Now Telecom Inc., a company led by businessman Mel Velarde, asked the Manila Regional Trial Court to order the National Telecommunications Commission to remove certain provisions in the terms of reference for the selection of a new major player in the sector.
Now Telecom said in a statement it filed a case against NTC before the Manila RTC Tuesday over claims of legal violations in the TOR released by the agency and the Department of Information and Communications Technology on Sept. 21.
Aldrich Dy, legal counsel of Now Telecom, said the company filed the case to “amend the MC [memorandum circular] by removing onerous provisions which are barriers to entry [of the new major player].”
Now Telecom, which bought bid documents Tuesday, alleged that there was an insertion of new requirements not taken up during public hearings such as the P70-million “participation security,” the P14 billion to P24 billion performance security and P10-million non-refundable appeal fee. It said these requirements would serve as barriers to entry.
It said these requirements would not only violate existing laws, but could also be declared onerous, confiscatory, and potentially extortionary.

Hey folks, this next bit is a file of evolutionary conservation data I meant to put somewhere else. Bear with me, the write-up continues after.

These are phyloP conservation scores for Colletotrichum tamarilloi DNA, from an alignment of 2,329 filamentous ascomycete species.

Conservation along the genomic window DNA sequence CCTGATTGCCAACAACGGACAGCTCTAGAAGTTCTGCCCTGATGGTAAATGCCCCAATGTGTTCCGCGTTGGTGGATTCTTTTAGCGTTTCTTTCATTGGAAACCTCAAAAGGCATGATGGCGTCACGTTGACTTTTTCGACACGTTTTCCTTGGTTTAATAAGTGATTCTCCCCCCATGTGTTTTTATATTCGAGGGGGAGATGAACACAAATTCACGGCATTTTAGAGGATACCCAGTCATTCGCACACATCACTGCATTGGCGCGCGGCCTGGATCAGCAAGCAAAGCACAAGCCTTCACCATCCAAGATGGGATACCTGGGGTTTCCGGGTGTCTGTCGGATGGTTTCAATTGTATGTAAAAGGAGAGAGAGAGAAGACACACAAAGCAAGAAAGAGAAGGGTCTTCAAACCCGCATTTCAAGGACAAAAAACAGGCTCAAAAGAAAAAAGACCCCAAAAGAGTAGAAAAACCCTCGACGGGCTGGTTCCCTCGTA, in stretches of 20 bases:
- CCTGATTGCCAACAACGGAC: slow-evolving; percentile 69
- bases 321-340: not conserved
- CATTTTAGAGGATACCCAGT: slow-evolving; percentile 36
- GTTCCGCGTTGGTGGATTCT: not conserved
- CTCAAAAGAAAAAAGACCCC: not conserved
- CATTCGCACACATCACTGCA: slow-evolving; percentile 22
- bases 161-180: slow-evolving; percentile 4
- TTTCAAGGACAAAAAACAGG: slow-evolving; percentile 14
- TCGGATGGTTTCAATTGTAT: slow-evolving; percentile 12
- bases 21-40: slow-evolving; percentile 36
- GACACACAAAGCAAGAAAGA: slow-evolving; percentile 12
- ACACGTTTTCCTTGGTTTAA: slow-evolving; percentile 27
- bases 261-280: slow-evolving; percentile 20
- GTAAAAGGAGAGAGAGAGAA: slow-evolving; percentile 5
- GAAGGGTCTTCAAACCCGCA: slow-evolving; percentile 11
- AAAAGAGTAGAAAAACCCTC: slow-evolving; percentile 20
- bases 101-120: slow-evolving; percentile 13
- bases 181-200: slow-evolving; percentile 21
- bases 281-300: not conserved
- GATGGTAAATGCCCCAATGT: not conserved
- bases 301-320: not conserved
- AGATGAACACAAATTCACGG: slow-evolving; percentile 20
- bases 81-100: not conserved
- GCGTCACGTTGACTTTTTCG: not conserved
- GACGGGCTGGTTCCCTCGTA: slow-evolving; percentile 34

“Now Telecom is suing NTC to protect the interest of its public shareholders and President Rodrigo Duterte from any suspicion that he is complicit to the money making schemes in the TOR for the third telco,” Now Corp. president and chief executive Mel Velarde said.
Velarde said he preferred President Rodrigo Duterte to receive all the bidding documents on Nov. 7 and that it would be best if the president, not the NTC, would choose the new major player.
“We received a complaint filed by Now Telecom. We will refer the matter to the Office of the Solicitor General,” NTC deputy commissioner Edgardo Cabarios said.
Aside from Now Telecom, Dennis Uy’s Udenna Corp., the joint venture of businessman Chavit Singson’s LSC Group of Companies and TierOne Communications and Norway’s Telenor Group purchased bid documents.
Under the final terms of reference issued by NTC and DICT, the potential bidders will be chosen based on the highest committed level of service for over a period of five years.
The three criteria are national population coverage with a weight of 40 percent, minimum average broadband speed of 25 percent and capital and operating expenditure with 35 percent.
The rules stated that the minimum population coverage for the first year should be 10 percent, a figure that should reach 50 percent by the fifth year.
The new player is expected to invest a minimum of P40 billion in the first year and P240 billion in five years.
The selection committee will use a point system based on the documents submitted by the potential players. The bidders should post a participation fee of P700 million, or equivalent to 0.5 percent of the minimum capital and operational expenditure at the end of the commitment period.